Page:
Maybe it’s just more noticeable here because the waters are still enough that you can see what’s changing.

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I was exasperated the other day at the latest entry in the “No, come on, what is Warren Buffet really up to?” genre of columns. There are two things these things seem to have in common: One, the writers all believe Buffett is a genius who can’t make a bad call; two, they think that he can’t possibly be telling the whole truth about why he is buying newspapers. I am not remotely qualified to judge the first, but I’m willing to bet he’s telling the truth about his newspaper plans, which is merely that he wants them run prudently and well, and he thinks that under the right conditions, considering the markets they are in, they will be profitable quite a while. That seems to meet with a lot of skepticism. I certainly was among the skeptics, but since going to work in January in the kind of market Buffett seems to favor, my perspective is changing, at least some.

There’s a saying in medicine, “When you hear hoofbeats, think horses, not zebras.” It’s the Occam’s Razor principle: When multiple explanations are available, the simplest version is preferred. In other words, I think too many people are overthinking this situation and skipping the simple answer. When people look at the papers Buffett has bought and notice that most of them are in North Carolina and Virginia, and deduce from that some kind of grand plan, I have to shake my head. When he bought Virginia-based Media General’s newspapers in 2012, that accounted for all but two of his current NC/Va papers, and those other two (Greensboro and Roanoke) came from one Virginia-based company, Landmark, this year. Essentially that’s two points (MG and Landmark) on a graph. But before buying MG he bought Omaha in 2011, and after buying the MG papers he bought two in Texas (Waco and College Station). And before he bought Omaha, he owned only Buffalo. Plot all those points on a graph and it’s not as tidy.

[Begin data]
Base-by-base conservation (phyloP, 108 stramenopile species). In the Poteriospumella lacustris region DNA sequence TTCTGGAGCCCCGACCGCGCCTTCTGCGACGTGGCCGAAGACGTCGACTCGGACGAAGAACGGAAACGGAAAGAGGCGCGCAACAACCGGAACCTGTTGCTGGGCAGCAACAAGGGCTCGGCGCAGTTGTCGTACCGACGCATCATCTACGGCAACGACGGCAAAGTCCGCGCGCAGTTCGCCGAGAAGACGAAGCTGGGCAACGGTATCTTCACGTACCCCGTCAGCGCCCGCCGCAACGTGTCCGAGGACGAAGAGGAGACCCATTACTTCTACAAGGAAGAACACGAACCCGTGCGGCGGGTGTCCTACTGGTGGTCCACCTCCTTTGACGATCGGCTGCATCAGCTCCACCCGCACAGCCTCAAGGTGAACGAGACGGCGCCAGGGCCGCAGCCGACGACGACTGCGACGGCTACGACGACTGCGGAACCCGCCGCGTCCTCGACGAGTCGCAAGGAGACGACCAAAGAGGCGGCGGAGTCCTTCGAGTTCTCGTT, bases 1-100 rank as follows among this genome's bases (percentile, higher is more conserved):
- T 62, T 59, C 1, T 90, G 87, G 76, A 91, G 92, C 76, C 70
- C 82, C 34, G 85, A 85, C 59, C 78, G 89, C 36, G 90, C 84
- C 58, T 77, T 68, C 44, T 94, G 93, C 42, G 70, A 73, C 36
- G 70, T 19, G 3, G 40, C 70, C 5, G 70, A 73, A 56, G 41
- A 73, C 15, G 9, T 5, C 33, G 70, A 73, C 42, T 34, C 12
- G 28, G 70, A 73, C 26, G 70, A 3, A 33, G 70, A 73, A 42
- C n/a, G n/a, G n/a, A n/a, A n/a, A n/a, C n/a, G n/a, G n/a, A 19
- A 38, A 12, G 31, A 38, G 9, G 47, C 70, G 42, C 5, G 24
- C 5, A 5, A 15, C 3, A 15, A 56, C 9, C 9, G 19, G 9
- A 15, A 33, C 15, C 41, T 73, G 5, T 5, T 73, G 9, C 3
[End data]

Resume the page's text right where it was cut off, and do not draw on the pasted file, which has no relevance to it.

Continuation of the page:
One argument that has been made is that with all of those papers in a relatively tight geographic area, there’s potential for pooling resources and eliminating duplicate costs. Indeed. Or, indeed there used to be. MG and Landmark each did quite a bit of that; putting the two groups together will allow a bit more, but I would bet not a huge amount. And on the news side, I can say as one of the two people who had been at MG in charge of encouraging the sharing of news resources and responsibilities, those who bet for moves on that front again are ignoring what Buffett has said. Editors are reluctant to give up control of their own resources, or to turn over traditional areas of coverage to other publications, even within the same company, or even just to stop doing things that duplicate what sister newspapers are doing if they view the topic being duplicated as important to them. It can be done — see what Digital First Media is doing — but to make that part of the company strategy would go against Buffett’s stated intention of letting editors run their newsrooms independently, without central direction of what their coverage should be.

With all of the above rolling around in my head, this morning Steve Buttry pointed to a column about a parallel situation of basic psychology. In the column Are you mad at me? Adam Bryant talks about how people are constantly reading their bosses, often reading too much into little things and misinterpreting the situation. I think that’s exactly the kind of thing going on in the news business with Buffett. He’s not the boss of most of us, but in a way — he has the money and he’s calling the shots, at a time when no one else seems willing to — he really is.

But I’m going to treat Buffett the way I wish my employees would treat me: I’m taking him at his word.

So, are you willing to say Warren Buffett is a big, fat liar?